Help to Get Over the Breakup of a Relationship
Like bereavement, the breakup of a relationship is something most people experience at some point in their life. But, as with bereavement, few of us are prepared for the dreadful pain we can undergo.
Rather than becoming easier with age, heartbreak is often harder to bear in your thirties, forties and fifties than it is in your teens or your twenties. The pain we feel is only partly due to our separation from our lover. We also have to cope with a sense of fear. To be precise, we have to cope with the fear that we will always be alone. When a relationship breaks down, whether it was our fault or not, we tend to fear that there is something within us, some flaw in our personality, that means all future relationships are doomed and we will be lonely forever. When we are twenty two and all our friends are single and childless this fear is less intense. Once we reach our thirties+, as we see our friends couple-up or marry and start families, we often fear that our options are decreasing and a sense almost of panic can set in. Someone in their thirties may think there are fewer potential partners, that most of them will be loaded down with emotional baggage or that their looks are fading. But people must adjust to the reality of twenty first century dating. In the UK for example, there are more people living alone or in one parent households than living as part of a traditional nuclear family. People are less willing to compromise than they once were, which means more opportunities for those yet to find 'the one'.
A broken heart, like sexual jealousy, can best be healed by a healthy self-love. You don't need to repeat to yourself 'I was too good for him' again and again, or to adopt an arrogant, contemptuous attitude. You simply need to learn to like yourself and to enjoy your own company. People who dislike themselves seek to correct this by obtaining love and affection from others. When that love is withdrawn, they see it as a pattern or as confirmation of their own worthlessness, thus intensifying their pain. People with a healthy, realistic sense of self-worth find it easier to rationalize the breakup and to accept that some people are simply unsuited or grow apart.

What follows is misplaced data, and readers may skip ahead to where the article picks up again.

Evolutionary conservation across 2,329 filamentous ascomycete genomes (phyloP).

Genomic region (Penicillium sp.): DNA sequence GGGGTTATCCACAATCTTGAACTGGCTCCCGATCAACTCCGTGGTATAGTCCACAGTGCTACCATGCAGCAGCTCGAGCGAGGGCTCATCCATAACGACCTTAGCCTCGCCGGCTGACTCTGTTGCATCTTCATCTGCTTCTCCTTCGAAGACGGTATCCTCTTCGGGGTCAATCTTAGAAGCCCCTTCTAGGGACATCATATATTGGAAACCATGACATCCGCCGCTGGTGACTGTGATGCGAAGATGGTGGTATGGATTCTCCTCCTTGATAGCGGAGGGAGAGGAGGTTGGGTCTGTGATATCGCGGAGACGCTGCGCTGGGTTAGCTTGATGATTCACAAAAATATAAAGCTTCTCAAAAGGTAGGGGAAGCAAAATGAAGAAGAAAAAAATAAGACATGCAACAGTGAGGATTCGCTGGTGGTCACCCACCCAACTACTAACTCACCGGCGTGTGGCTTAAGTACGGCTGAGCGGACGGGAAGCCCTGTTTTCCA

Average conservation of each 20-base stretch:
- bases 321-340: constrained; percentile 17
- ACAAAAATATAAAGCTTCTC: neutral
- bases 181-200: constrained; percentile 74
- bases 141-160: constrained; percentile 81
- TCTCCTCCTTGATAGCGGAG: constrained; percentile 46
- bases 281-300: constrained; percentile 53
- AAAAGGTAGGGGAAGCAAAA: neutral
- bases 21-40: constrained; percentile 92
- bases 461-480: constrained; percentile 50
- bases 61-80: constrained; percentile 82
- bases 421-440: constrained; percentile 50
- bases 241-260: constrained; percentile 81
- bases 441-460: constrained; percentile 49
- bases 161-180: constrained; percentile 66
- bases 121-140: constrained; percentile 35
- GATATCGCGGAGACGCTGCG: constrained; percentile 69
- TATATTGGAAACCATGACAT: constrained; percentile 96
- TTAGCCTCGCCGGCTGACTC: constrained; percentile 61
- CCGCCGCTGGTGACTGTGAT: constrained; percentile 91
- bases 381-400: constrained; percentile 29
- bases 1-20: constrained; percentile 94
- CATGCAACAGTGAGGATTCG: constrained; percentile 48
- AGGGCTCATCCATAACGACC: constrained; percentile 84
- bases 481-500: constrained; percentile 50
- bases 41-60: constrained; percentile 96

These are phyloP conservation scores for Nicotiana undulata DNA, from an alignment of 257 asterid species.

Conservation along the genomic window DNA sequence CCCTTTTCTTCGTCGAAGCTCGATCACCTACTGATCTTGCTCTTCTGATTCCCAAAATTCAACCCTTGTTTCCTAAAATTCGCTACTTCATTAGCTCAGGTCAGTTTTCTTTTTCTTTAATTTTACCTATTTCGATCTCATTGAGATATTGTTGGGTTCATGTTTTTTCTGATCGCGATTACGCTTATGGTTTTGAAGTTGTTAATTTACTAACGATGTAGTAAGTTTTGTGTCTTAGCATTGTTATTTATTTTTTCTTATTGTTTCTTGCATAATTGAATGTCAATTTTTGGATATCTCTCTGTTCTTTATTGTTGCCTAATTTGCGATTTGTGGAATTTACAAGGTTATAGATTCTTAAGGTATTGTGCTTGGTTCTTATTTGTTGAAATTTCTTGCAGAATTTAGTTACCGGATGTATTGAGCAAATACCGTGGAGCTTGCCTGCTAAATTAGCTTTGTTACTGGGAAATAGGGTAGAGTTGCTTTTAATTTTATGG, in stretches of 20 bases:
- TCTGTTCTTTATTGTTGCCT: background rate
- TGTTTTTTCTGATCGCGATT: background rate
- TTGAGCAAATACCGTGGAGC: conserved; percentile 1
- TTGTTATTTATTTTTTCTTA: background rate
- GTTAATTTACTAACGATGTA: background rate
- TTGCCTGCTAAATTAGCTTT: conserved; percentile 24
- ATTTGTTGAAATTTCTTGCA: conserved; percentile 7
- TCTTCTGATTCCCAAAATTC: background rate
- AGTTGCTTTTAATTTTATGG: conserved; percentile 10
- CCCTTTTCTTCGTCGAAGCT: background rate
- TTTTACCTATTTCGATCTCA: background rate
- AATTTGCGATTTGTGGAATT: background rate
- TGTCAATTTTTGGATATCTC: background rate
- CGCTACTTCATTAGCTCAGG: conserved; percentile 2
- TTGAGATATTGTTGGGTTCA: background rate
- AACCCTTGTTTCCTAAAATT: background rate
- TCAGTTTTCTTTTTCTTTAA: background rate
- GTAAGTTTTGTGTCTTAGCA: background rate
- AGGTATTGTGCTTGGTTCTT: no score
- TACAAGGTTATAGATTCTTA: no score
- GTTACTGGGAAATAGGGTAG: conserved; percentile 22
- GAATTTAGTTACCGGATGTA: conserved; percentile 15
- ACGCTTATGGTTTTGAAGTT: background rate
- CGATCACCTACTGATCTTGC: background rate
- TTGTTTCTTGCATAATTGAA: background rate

It is also very helpful to make a list of all the flaws and faults your ex-lover possessed. Try and recall everything, from his/her moments of selfishness to their awful taste in music. It is also helpful to list the really bad moments in your relationship, and to focus upon the way he or she made you feel. Remember, for example, a dreadful trip to the zoo or the cinema and how difficult, bored and irritable he or she seemed. Focus upon the way your ex made you feel. Try and recall in detail any pain or depression you went through in the relationship, or the anger and loneliness you sometimes felt.
Finally, it is important to be realistic, and to keep things in proportion. Do you really believe he or she was totally unique, and the only one in the world who could ever make you happy? Do you really believe some sort of cosmic destiny brought you together? The fact is that there are many people in life who could make you just as happy, if not happier, if you gave them the chance. Within any bad sexual relationship or breakup there is always an internal battle between our reason and our emotions. Sexual love can be an overwhelming experience, so it is vital to maintain a rational view of things. It can even be useful, when you are alone, to say out loud all the faults and flaws your ex had. In this way you will drive down a new way of thinking about them into your subconscious, and that will in turn lead to a new way of feeling about them.